Author: Desiree Galicher, Chief People Officer
February 11th is the International Day of Women and Girls in Science. Launched in 2015, its objective is to raise awareness of, and achieve gender parity in, educational opportunity and scientific participation and preparation for women and girls around the world.
While positive progress has been made by the global community over the last 15 years, there is still a way to go. According to UNESCO, just 30 per cent of researchers globally are female, and just 35 per cent of all students enrolled in STEM related fields of study are women.
Breaking down barriers and stereotypes, defying biases and confronting discrimination must remain an absolute priority. As an academic publisher, we want to do what we can to help bring about lasting change.
Last year, we announced our support and commitment to the United Nations Sustainable Development Goals Publishers Compact. With that in mind, Frontiers is happy to announce we are supporting International Day of Women and Girls in Science in two ways this year:
#WomeninScience blog launch
We are very excited the announce the launch of a brand-new blog series called Women in Science. Each blog will be a Q&A led interview with leading female scientists and researchers from within the Frontiers community, many of who have already contributed to the Women in Science research topic.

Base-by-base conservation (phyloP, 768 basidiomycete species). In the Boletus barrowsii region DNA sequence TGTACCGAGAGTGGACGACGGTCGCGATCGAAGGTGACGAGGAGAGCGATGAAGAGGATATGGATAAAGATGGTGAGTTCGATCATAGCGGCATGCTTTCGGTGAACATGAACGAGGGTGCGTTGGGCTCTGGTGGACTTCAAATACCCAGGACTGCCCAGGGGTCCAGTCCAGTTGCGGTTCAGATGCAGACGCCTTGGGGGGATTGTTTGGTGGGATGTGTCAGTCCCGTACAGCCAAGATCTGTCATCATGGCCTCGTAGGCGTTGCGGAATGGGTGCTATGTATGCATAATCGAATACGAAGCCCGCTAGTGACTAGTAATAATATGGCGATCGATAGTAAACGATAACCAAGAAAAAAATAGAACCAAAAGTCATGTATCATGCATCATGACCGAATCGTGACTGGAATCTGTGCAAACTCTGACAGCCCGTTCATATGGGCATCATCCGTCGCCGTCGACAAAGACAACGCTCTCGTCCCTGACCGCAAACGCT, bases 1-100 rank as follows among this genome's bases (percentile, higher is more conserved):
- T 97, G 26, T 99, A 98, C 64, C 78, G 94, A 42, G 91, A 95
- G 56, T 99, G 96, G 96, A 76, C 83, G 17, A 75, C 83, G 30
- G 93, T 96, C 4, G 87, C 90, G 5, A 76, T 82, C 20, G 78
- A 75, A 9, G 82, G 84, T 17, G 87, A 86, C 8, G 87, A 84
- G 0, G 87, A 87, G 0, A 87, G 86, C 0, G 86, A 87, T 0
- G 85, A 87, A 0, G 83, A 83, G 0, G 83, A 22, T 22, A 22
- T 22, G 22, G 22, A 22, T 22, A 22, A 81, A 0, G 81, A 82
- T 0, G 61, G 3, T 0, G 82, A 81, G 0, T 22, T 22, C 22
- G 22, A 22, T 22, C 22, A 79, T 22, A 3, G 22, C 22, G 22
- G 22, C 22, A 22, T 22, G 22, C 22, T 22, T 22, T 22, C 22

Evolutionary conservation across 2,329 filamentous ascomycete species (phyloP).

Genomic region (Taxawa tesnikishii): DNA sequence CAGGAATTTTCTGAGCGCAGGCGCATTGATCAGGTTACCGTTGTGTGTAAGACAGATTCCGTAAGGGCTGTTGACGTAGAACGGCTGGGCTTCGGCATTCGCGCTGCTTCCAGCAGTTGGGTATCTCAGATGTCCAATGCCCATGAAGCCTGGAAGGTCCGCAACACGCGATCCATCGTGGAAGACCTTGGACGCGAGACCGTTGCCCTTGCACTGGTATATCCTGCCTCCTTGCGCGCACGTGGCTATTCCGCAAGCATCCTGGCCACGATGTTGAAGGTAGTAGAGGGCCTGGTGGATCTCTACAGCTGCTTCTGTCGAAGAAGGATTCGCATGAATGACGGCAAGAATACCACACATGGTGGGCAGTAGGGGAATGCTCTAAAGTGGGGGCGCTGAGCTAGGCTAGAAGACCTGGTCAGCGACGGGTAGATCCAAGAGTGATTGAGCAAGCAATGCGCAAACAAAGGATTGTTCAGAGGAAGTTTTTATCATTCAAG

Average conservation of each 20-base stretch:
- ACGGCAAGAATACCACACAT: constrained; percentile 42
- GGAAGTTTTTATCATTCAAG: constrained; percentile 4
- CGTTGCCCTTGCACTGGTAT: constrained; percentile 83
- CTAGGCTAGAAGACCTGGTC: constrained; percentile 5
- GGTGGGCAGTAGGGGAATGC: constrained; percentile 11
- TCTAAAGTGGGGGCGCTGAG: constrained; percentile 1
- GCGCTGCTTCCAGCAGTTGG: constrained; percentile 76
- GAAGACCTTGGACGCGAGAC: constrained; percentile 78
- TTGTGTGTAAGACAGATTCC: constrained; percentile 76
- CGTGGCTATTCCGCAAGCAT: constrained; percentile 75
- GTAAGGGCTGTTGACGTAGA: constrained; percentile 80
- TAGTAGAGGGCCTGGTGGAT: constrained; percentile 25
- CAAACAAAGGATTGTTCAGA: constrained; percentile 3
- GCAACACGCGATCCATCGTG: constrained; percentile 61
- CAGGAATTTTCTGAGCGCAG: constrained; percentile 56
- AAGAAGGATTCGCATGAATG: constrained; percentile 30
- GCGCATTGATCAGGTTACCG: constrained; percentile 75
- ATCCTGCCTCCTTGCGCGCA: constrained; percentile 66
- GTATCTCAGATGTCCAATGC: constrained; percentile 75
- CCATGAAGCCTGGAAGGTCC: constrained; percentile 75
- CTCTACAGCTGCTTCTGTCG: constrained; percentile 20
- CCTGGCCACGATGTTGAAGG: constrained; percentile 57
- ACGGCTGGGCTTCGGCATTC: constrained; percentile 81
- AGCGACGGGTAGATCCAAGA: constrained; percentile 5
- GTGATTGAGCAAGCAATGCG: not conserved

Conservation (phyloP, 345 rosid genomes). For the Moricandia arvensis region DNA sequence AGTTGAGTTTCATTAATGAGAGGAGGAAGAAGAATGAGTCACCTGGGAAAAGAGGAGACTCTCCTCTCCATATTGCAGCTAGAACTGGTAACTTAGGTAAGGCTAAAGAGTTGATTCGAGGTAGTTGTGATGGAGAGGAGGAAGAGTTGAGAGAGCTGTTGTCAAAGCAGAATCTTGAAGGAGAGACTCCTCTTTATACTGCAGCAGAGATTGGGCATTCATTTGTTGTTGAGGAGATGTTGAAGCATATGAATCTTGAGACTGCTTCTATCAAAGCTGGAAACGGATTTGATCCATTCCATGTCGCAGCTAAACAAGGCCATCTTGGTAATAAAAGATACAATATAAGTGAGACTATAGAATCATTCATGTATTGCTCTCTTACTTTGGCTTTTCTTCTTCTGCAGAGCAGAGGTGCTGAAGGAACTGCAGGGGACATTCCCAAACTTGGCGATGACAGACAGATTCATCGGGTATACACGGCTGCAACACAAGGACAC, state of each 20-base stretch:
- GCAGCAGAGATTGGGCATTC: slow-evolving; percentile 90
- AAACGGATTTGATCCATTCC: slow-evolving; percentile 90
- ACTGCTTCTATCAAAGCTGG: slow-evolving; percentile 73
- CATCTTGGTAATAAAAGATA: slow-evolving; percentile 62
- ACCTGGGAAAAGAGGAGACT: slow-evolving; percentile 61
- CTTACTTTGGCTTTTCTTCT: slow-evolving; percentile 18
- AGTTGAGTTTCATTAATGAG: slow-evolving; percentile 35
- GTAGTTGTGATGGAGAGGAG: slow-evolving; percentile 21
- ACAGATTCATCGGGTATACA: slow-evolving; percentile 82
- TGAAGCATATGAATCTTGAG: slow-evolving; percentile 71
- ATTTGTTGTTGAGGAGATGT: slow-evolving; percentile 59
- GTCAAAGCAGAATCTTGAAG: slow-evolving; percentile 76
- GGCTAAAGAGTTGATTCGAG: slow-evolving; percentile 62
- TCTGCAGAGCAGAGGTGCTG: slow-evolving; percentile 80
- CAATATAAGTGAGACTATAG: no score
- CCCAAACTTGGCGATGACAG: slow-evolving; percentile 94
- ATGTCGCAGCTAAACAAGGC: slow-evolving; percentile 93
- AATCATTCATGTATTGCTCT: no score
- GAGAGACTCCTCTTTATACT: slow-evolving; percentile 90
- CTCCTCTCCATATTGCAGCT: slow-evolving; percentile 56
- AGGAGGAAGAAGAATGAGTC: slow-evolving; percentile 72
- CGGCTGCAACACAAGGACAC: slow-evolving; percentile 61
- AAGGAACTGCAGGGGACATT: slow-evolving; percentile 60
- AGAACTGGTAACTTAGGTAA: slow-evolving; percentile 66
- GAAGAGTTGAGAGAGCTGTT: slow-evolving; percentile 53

The interviews will focus on their careers, influences, what inspired or helped them to get to where they are today, and offer advice to others with in interest in science.
The blogs will be published monthly via the Frontiers blogsite and shared across our social media channels. The first blog, an interview with Dr Gal Winter, a microbiologist at the University of New England by Journal Specialist Leticia Nani Silva, will be published on the International Day of Women In Science. Stay tuned.
Healthcare Businesswomen’s Association event partnership
On the 10th, the Geneva Healthcare Businesswomen’s Association is hosting a special event sponsored by Frontiers focusing on establishing a career in science. The purpose of the event, which this year will be hosted virtually of course, is to:
“Highlight the representation, visibility and reduction of barriers to the science industry. We want to show young people (and not so young) that a career in science is very dynamic and diverse. In addition, the event will be in French to promote social mobility and improve the outreach program.”